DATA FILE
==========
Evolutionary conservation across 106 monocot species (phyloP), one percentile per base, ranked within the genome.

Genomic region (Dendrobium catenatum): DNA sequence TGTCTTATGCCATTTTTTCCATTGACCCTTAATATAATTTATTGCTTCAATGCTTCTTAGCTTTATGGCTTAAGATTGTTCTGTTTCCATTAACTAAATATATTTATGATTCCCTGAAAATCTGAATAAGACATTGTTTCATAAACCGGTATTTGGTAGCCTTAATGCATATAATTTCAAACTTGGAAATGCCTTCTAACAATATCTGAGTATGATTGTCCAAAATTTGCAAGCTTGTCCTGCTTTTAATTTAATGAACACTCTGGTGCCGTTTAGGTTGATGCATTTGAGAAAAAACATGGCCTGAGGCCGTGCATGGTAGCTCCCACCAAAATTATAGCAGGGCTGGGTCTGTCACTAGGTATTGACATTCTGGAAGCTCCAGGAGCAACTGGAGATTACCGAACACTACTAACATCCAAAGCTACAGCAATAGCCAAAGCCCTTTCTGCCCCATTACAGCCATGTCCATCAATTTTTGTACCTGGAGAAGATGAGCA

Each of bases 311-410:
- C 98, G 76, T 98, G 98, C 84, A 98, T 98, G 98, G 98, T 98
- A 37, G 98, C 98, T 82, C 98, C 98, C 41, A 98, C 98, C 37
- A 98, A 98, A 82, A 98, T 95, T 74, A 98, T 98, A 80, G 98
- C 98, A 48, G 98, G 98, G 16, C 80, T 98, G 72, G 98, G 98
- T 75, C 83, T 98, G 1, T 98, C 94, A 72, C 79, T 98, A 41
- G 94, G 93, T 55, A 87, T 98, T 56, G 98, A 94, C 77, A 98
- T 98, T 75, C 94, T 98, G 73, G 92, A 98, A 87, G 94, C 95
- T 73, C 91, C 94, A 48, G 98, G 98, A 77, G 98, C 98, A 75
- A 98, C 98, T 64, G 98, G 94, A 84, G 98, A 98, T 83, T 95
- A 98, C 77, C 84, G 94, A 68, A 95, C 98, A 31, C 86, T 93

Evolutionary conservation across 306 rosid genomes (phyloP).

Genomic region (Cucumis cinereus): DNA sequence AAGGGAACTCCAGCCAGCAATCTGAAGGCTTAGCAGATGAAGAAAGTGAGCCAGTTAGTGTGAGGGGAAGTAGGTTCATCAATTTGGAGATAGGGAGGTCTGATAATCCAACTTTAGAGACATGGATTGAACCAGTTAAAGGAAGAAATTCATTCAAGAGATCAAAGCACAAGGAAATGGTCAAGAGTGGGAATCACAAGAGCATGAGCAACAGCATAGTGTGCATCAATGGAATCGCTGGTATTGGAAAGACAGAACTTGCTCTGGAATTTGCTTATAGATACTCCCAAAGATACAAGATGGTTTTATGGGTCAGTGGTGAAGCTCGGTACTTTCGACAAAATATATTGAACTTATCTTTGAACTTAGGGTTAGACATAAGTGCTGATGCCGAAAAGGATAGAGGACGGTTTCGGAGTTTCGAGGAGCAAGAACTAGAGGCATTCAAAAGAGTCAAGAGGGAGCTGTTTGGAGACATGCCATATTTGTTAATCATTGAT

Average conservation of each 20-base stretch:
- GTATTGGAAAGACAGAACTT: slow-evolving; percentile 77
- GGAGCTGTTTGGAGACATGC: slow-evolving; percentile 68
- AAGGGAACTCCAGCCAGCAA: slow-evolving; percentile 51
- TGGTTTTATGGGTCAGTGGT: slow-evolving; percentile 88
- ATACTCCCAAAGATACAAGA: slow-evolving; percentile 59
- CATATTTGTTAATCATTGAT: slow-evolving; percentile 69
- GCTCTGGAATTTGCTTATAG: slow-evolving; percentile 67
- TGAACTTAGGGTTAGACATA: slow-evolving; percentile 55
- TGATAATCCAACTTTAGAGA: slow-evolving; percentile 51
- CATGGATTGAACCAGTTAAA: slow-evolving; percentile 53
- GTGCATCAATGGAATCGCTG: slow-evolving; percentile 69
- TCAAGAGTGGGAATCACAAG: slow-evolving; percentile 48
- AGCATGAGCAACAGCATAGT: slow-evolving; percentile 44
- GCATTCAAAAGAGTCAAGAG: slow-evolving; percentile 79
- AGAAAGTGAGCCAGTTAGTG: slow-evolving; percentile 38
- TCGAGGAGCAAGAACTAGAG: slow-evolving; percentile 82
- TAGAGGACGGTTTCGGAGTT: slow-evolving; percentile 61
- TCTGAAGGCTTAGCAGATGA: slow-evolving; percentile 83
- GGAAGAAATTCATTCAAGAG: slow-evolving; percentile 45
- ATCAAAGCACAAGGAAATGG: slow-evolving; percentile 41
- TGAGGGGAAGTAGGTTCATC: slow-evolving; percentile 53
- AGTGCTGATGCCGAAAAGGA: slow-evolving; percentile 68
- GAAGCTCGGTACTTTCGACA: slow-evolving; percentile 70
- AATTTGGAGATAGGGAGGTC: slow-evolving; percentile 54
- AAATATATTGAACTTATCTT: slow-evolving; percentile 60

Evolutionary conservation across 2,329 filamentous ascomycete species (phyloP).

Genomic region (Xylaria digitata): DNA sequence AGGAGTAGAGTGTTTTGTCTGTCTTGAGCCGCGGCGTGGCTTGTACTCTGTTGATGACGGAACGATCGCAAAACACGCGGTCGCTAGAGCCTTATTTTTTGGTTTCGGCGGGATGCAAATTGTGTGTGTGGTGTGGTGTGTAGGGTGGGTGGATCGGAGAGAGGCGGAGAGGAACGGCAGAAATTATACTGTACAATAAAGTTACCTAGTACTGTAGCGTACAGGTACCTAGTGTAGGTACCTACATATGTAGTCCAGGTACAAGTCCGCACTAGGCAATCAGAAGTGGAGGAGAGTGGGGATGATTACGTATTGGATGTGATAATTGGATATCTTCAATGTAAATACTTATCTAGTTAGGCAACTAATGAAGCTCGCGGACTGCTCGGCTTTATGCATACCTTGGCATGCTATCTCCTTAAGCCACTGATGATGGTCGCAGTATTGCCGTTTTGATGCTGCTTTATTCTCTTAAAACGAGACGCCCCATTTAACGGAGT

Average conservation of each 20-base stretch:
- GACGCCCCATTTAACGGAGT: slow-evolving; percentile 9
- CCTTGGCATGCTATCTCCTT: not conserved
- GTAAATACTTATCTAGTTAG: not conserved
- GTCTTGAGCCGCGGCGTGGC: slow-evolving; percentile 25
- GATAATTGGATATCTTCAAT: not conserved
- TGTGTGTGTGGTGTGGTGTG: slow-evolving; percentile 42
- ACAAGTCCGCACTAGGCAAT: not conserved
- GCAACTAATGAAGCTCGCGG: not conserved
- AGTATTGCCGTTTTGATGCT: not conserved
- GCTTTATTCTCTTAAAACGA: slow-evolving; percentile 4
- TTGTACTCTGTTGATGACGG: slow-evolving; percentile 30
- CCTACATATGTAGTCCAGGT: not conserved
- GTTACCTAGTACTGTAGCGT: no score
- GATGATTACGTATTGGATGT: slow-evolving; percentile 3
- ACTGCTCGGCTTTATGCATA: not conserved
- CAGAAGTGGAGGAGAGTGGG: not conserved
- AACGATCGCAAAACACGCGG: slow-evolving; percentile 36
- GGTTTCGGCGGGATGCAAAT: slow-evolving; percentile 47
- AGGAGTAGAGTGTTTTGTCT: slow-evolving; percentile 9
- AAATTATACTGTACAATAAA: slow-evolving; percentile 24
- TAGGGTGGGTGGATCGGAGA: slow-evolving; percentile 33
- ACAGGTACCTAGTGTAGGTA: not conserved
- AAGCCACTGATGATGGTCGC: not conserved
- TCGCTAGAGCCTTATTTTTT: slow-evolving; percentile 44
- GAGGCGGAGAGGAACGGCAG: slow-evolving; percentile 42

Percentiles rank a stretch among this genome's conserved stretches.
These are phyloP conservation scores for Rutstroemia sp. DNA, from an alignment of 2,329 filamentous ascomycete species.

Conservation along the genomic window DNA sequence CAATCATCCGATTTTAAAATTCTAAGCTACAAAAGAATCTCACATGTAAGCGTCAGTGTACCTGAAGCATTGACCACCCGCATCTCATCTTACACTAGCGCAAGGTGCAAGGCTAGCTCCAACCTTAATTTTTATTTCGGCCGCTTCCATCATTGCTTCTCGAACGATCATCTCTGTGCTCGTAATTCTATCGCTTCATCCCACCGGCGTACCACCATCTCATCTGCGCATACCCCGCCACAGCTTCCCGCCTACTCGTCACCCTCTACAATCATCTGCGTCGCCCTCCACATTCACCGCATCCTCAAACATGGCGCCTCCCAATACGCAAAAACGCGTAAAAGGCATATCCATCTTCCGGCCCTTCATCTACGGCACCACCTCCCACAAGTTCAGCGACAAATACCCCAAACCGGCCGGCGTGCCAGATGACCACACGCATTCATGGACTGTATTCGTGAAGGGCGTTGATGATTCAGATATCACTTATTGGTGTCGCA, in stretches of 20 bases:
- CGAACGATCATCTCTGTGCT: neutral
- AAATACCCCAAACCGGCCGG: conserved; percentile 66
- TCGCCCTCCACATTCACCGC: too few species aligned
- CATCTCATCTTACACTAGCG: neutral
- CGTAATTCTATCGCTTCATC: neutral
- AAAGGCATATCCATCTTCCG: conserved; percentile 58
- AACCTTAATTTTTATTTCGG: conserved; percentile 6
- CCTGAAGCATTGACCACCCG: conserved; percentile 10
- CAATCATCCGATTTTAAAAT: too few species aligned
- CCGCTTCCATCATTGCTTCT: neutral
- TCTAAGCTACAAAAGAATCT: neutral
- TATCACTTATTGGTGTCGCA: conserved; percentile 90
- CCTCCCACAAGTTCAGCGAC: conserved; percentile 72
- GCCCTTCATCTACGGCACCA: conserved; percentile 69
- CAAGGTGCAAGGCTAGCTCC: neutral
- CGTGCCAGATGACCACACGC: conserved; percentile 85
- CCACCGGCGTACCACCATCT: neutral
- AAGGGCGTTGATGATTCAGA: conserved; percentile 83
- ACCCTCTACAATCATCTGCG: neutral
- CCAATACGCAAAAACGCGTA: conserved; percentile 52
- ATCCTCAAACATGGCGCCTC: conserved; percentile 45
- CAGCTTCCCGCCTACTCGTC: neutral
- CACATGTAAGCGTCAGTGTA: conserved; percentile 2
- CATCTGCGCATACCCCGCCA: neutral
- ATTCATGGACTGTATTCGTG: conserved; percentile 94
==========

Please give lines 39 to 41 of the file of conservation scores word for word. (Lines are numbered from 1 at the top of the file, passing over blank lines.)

- GAAGCTCGGTACTTTCGACA: slow-evolving; percentile 70
- AATTTGGAGATAGGGAGGTC: slow-evolving; percentile 54
- AAATATATTGAACTTATCTT: slow-evolving; percentile 60